Another A-hole with an opinion, volume 11! Keeping the mystery in music

Friends, we greet you post-amazing-session at Mission Sound Studios in Brooklyn, where we tracked 3 songs off our upcoming EP. Look out for that in the spring/summer 2014! But I digress...

Recently I read an article where the new breakout band A Great Big World discussed the meaning of every single song on their upcoming debut album. I've noticed this trend happening a lot lately, which seems to just be a natural evolution of music coverage in the digital age. Haven't heard of A Great Big World, you say? Yeah, you definitely have. Their single, "Say Something" ft. Christina Aguilera is completely ubiquitous and inescapable. As much as it bugs me that the song title is reminiscent of one from our forthcoming EP, I can't front - that song is a killer. Regardless of your music tastes, the lyrics hit such a deep and relatable nerve. Singer Ian Axel has an unorthodox (at least for pop music) voice, and Christina adds a great layer harmonically, without overstepping her bounds and going into the crazy frenetic (see also, grating) runs that she normally does. She just lets Ian shine.

I used to see Ian Axel at Rockwood Music Hall in NYC, and it's great to see him get some success as the dude is clearly talented as a singer/songwriter. That said, the article I read had him explaining the lyrics (in detail) to every song on the band's upcoming major label debut. And it made me think about the idea of artist over-sharing. I realize the irony in what I'm saying as I write this blog, but I do think it's important to keep some mystery as an artist. Every artist pre-internet was shrouded in mystery, from the more obscure bands to the experimental to the massive pop stars. As much as Twitter and Facebook and Instagram are a "necessity" nowadays (and sort of crucial to an artist), the idea of explaining your lyrics just doesn't sit well with me. I strongly believe that people should be able to interpret your songs and that telling them EXACTLY what it's about sort of ruins it. It's one thing to give a quick overview of the meaning, but to explain it fully is a mistake. I think the song should make sense to the songwriter and the fan, each who probably take it to mean something entirely different. The Police song "Every Breath You Take" was never explained by Sting until long after it was a hit. The lyrics are actually about governments spying on its citizens (according to Sting), but that didn't (and shouldn't have!) stopped a million couples from making it their wedding song, with a completely different meaning in mind.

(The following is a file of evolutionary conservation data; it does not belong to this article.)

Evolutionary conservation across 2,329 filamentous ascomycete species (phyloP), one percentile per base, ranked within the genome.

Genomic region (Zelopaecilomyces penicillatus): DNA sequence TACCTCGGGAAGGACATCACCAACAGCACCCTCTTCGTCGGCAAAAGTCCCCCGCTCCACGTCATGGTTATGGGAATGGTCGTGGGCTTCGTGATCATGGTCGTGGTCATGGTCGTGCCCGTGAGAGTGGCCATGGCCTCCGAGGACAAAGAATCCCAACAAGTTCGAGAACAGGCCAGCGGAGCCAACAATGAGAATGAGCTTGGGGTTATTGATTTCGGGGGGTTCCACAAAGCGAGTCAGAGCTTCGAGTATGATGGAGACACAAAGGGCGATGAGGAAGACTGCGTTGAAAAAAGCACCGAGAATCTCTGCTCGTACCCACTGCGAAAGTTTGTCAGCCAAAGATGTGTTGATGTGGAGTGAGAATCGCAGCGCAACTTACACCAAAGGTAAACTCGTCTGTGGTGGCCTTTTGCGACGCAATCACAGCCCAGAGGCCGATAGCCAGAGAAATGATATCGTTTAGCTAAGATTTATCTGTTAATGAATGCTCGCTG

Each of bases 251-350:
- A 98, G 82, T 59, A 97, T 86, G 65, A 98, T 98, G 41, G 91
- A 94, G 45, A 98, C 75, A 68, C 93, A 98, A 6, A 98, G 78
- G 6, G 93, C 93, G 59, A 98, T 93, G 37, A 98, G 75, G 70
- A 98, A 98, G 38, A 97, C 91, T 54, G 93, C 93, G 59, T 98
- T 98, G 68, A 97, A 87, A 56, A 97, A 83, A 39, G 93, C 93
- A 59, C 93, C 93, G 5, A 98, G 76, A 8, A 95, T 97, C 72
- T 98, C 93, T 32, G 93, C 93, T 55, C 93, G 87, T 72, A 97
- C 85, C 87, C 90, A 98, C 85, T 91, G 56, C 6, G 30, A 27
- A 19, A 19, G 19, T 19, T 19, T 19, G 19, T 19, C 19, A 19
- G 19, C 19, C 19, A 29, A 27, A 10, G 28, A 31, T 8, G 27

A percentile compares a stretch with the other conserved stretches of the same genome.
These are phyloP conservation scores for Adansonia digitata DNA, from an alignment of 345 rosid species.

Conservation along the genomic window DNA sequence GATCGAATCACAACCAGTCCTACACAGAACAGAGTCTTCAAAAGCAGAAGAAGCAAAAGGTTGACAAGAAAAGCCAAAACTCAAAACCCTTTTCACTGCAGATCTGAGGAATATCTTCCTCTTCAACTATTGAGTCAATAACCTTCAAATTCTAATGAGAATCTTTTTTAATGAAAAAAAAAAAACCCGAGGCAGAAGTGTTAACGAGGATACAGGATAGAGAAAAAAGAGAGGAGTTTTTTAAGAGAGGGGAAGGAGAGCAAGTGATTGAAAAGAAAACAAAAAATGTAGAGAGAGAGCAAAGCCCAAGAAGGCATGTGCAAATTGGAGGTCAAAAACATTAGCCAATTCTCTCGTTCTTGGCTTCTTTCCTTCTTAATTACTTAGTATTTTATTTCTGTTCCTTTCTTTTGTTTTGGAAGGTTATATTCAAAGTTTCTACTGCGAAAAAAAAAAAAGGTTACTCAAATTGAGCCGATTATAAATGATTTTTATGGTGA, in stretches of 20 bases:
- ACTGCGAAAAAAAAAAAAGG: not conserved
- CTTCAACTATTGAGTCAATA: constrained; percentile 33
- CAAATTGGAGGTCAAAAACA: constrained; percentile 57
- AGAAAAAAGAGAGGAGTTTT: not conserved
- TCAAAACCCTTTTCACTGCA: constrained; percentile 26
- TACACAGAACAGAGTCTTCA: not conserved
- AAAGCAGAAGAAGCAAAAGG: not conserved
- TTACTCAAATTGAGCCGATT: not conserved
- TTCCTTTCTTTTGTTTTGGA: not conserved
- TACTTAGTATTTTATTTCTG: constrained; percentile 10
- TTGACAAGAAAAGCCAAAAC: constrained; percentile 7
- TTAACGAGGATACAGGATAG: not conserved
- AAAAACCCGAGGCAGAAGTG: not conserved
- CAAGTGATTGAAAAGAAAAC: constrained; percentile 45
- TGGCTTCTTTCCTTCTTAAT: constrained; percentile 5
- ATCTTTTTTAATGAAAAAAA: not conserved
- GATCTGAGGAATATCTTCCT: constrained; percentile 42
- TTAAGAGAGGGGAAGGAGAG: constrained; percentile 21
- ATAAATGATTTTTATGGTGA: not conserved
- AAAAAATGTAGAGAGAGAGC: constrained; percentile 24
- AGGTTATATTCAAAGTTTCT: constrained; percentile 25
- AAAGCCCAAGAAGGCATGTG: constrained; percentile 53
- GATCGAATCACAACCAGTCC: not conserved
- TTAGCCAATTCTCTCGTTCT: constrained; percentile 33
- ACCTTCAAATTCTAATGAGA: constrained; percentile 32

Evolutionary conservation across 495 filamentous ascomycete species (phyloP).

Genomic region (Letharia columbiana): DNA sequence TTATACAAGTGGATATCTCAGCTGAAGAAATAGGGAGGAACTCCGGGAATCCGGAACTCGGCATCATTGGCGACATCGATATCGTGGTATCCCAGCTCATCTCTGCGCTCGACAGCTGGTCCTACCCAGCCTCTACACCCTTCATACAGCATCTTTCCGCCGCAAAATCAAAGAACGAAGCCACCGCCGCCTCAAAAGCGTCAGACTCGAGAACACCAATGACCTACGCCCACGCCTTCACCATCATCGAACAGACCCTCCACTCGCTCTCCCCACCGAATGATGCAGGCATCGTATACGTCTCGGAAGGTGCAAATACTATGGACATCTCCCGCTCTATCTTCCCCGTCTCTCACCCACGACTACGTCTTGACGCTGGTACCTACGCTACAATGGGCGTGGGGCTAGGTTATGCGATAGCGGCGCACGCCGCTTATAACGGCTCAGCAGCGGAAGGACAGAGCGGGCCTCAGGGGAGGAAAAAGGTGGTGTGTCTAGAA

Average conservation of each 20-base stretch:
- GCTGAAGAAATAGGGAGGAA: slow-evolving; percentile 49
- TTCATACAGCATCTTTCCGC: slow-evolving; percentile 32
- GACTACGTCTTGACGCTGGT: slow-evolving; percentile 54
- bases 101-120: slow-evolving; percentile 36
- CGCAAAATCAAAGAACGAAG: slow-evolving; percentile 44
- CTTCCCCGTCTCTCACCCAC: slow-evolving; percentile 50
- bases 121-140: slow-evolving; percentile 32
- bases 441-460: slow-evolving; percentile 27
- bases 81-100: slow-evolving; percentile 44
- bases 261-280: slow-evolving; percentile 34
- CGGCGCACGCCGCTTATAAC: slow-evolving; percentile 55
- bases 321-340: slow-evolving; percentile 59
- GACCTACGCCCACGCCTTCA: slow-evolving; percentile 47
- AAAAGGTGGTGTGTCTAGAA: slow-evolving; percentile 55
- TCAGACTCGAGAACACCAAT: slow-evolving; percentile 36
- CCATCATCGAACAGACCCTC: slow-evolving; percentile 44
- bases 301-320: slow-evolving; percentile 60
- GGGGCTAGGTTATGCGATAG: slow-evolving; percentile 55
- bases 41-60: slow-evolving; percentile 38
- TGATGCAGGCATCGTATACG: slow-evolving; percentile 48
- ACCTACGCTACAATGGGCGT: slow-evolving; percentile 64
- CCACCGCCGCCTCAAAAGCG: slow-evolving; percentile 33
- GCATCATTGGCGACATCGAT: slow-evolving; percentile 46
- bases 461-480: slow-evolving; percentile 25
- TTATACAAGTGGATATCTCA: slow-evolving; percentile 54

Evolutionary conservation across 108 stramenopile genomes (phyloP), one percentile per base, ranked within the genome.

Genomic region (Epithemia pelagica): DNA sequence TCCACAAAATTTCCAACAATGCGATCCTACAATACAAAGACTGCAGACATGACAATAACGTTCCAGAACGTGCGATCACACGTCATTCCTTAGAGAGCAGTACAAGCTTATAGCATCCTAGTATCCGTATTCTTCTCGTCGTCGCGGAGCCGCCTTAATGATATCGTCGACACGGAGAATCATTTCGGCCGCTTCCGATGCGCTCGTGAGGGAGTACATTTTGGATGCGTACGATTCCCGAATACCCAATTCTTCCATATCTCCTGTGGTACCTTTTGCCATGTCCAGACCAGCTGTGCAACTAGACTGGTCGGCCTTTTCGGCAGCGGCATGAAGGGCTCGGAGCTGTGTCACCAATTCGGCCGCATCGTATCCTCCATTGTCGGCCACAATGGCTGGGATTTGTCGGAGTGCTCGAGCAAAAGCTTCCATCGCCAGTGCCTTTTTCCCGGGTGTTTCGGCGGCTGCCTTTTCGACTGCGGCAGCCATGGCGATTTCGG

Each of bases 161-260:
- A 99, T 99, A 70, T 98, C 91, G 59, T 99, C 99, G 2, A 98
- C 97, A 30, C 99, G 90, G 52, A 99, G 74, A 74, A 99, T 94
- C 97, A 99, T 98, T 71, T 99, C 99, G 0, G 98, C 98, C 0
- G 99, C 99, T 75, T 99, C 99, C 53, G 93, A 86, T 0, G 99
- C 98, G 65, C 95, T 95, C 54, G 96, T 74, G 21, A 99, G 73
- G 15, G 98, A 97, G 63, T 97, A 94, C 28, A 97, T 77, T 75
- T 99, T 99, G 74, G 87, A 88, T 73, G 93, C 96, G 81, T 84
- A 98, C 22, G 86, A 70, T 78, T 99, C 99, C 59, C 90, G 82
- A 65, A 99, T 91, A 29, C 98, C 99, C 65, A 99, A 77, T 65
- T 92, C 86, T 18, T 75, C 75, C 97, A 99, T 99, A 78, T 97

This all said, fans nowadays do expect to have a deeper connection to an artist and there are certain expectations when being featured/interviewed. But this is just something that struck me recently, as it is such a giant shift in our music culture and presentation of art. And I'm curious how you guys feel about it? /Dan

 

1 comment

  • Chowdsa

    Chowdsa Chi-Town

    I can see both sides of the spectrum. On the one hand, as you note, fans often explore ways to connect deeper with an artist, whether its the meaning of a song, the artists' origins, or even emulating their fashion. Your question made me think of that line in White Men Can't Jump, "Look man, you can listen to Jimi (Hendrix) but you can’t hear him. There’s a difference man. Just because you’re listening to him doesn’t mean you’re hearing him." I think so many fans are on a quest to prove they can "hear" an artist, that being able to demonstrate you know the meaning of a song (or other "fun fact") is one way fans attempt to do so. On the other end, one could argue that the very purpose of art and music is to allow artists to express their own emotions without having to explain them to anyone else. The very intiention of some art and music in particular is to create an emotive response through interpretation. Therefore, by explaining the meaning behind a song, you may be depriving its listeners from that emotive experience. I'm not sure where I come out becuase I have honestly been in both camps. I guess that's why music has been such a big part of my life.

    I can see both sides of the spectrum. On the one hand, as you note, fans often explore ways to connect deeper with an artist, whether its the meaning of a song, the artists' origins, or even emulating their fashion. Your question made me think of that line in White Men Can't Jump, "Look man, you can listen to Jimi (Hendrix) but you can’t hear him. There’s a difference man. Just because you’re listening to him doesn’t mean you’re hearing him." I think so many fans are on a quest to prove they can "hear" an artist, that being able to demonstrate you know the meaning of a song (or other "fun fact") is one way fans attempt to do so. On the other end, one could argue that the very purpose of art and music is to allow artists to express their own emotions without having to explain them to anyone else. The very intiention of some art and music in particular is to create an emotive response through interpretation. Therefore, by explaining the meaning behind a song, you may be depriving its listeners from that emotive experience. I'm not sure where I come out becuase I have honestly been in both camps. I guess that's why music has been such a big part of my life.

Add comment